The line between normative and nonnormative traditions, as Katherine Smith points out, differentiates using spirits or zombies to heal and protect versus coercing them to harm people or to gain wealth at the expense of others. Some oungan and manbo refuse the Gede Rite’s domains of nonnormative sorcery and magic, labeling those who use them as malfektè (malefactor) magicians. As the domain of death, relics, coffins, crosses, sexuality, miraculous healing, sorcery, and magic, Gede spirits present a complex religious and mythological universe with multiple paths for interpretation. Joseph, the leader of the 400 Mawozo, illustrates the usurpation and performance of Bawon’s mythology in Haitian gang politics.

Vodou is central in Haitian rites of passage, in helping people to heal sickness, in coping with trauma, in cathartic release, and in taking and maintaining power. For instance, President Jovenel Moïse’s assassination on July 7 precipitated several Vodou memorial ceremonies as well as ceremonies focused on calling the lwa to bring justice to the slain president. Many of the gestures and rituals at these ceremonies—such as air-stabbing around a photograph of the deceased president or repeating the word “justice” while sacrificing a goat—beyond their literal role in sending spirits to carry out justice for Moïse, are cathartic rituals that help people process trauma.

So fundamental are Vodou’s cultural forms in Haiti that they exert significant influence over Christians as well, such as Protestants at one church in Croix-des-Bouquets in October, who in response to the spike in kidnappings took to dancing with machetes and swords in scenes that appropriated ancient dances for Ogou, the spirit of war and defense.

Moïse received a national funeral, but his interment in the familial mausoleum on Habitation Baudin near Cape Haitian was accompanied by a Vodou ceremony during which dozens of oungan and manbo sang and wished his soul a “good arrival” in Ginen (the resting place of souls and spirits). Haitian YouTubers mentioned that Moïse served spirits such as Bosou Twa Kòn, among others, and clearly his family wanted oungan and manbo to preside over this last rite of passage.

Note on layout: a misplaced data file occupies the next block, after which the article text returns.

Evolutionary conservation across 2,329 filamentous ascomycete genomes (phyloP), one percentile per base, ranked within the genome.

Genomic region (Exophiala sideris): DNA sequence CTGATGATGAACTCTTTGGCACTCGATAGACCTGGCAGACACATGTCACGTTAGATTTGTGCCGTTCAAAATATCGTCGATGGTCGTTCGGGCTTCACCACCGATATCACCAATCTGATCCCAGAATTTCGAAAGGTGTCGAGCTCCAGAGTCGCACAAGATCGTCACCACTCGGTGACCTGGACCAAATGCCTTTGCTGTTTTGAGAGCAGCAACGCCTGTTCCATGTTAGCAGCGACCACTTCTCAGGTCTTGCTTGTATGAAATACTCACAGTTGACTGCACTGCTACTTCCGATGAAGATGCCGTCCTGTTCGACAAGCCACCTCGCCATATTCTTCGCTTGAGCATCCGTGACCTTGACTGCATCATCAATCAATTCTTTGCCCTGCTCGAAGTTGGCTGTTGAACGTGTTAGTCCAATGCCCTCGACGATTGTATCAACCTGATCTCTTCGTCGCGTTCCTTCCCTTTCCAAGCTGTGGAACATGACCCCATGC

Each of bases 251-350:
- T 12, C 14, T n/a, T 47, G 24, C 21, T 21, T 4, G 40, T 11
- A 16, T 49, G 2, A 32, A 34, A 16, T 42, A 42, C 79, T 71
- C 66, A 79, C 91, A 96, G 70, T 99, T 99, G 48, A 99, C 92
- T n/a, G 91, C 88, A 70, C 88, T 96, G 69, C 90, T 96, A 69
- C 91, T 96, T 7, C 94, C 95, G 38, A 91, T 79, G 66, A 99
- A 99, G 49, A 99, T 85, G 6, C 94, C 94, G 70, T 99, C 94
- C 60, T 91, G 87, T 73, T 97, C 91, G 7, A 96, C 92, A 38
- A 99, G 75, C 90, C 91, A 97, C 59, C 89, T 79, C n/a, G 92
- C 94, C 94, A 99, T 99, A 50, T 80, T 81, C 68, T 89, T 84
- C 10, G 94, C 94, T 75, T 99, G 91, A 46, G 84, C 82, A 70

Under different circumstances, therefore, Joseph’s dressing up as Bawon Samdi while invoking him at a funeral would theoretically reflect normative Haitian Vodou burial traditions. For instance, burial services are sometimes bundled into a community’s initiation fees. When a member dies, the entire community dresses in purple and black at the funeral, wearing sashes with the temple’s name embroidered on them. However, dressing up as Bawon Samdi and invoking his name while threatening to kill members of the state and kidnapped foreign missionaries reflects nonnormative and criminal coercions of Bawon. Doing so repackages Vodou’s mythology for the purpose of sacralizing the violence and political ambitions of a neighborhood gang leader.

François Duvalier with his wife, Simone, after they voted in Haiti's presidential election in September 1957.
François Duvalier with his wife, Simone, after they voted in Haiti's presidential election in September 1957.

François Duvalier with his wife, Simone Duvalier, after they voted in Haiti’s presidential election in September 1957. AFP via Getty Images

The Haitian dictator François Duvalier, who ruled from 1957 to 1971, also impersonated Bawon Samdi. Dressing up as the spirit and speaking in his nasal tone, Duvalier appropriated the spirit’s Grim Reaper reputation, using mystification and fear to rally his naive supporters around his dour cult of personality.